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Stomach Cancer

What Are The Stages Of Stomach Cancer?

Last updated on:
24/04/2012

Contributing Author: Guy Slowik FRCS

For stomach cancer, the following stages are used:

Stage 0: This stage is very early cancer. At this stage, cancer is found only in the innermost layer of the stomach wall.

Stage I: Stage I is slightly more advanced. There are two possible criteria of this stage:

  • Cancer is found in the second or third layers of the stomach and has not spread to the lymph nodes near the location of the cancer, or
  • Cancer is in the second layer of the stomach and has spread to lymph nodes very close to the tumor.

Stage II: Stage II is slightly more advanced than Stage I. In this stage, three conditions may be found:

  • Cancer is in the second layer of the stomach wall and has spread to lymph nodes further away from the tumor, or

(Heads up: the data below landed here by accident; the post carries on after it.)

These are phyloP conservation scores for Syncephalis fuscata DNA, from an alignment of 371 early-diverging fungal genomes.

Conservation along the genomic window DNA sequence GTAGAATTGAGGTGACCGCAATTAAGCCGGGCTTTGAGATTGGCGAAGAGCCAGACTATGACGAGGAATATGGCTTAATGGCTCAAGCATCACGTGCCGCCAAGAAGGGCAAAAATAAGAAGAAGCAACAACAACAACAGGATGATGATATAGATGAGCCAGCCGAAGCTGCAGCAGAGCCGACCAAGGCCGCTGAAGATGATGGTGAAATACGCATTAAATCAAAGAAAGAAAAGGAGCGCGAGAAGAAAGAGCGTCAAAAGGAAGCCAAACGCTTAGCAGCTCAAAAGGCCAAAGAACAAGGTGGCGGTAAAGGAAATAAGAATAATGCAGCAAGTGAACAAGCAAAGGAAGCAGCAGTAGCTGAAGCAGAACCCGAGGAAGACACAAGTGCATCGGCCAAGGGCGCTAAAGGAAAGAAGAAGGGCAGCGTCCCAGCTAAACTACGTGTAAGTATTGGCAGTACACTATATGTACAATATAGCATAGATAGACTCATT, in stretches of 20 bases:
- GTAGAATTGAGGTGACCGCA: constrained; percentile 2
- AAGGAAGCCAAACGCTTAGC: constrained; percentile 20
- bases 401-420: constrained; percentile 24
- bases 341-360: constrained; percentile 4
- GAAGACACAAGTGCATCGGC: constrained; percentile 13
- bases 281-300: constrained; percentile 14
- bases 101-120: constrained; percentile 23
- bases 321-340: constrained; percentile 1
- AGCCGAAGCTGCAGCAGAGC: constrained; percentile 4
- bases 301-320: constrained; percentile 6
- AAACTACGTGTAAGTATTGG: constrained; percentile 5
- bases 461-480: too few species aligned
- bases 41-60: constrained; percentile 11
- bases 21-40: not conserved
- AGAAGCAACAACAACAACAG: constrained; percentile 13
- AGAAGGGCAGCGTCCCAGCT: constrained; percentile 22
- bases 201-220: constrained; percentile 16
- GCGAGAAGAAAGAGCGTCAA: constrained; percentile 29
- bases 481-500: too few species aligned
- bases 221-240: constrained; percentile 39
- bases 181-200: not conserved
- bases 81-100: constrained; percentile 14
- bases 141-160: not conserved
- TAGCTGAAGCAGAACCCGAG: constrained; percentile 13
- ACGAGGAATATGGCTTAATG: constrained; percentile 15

• Cancer is only in the muscle layer (the third layer) of the stomach and has spread to lymph nodes very close to the tumor, or
  • Cancer is in all four layers of the stomach wall but has not spread to lymph nodes or other organs.

Stage III: Stage III is slightly more advanced than Stage II. In this stage, any of the following may be found:

  • Cancer is in the third layer of the stomach wall and has spread to lymph nodes further away from the tumor, or
  • Cancer is in all four layers of the stomach wall and has spread to lymph nodes either very close to the tumor or further away from the tumor.
  • Cancer is found in all four layers of the stomach wall and has spread to nearby tissues. The cancer may or may not have spread to lymph nodes very close to the tumor.

Stage IV: In Stage IV stomach cancer, the cancer has spread to nearby tissues and to lymph nodes further away from the tumor, or it has spread to other parts of the body (metastasis).

Recurrent: Recurrent disease means that the cancer has returned after treatment. It may come back in the stomach, or in another part of the body such as the pancreas, lung, or lymph nodes.

 
 

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From Andrew Maynard - Chair of the University of Michigan Department of Environmental Health Sciences, with help from David Faulkner - 2013 Master of Public Health graduate.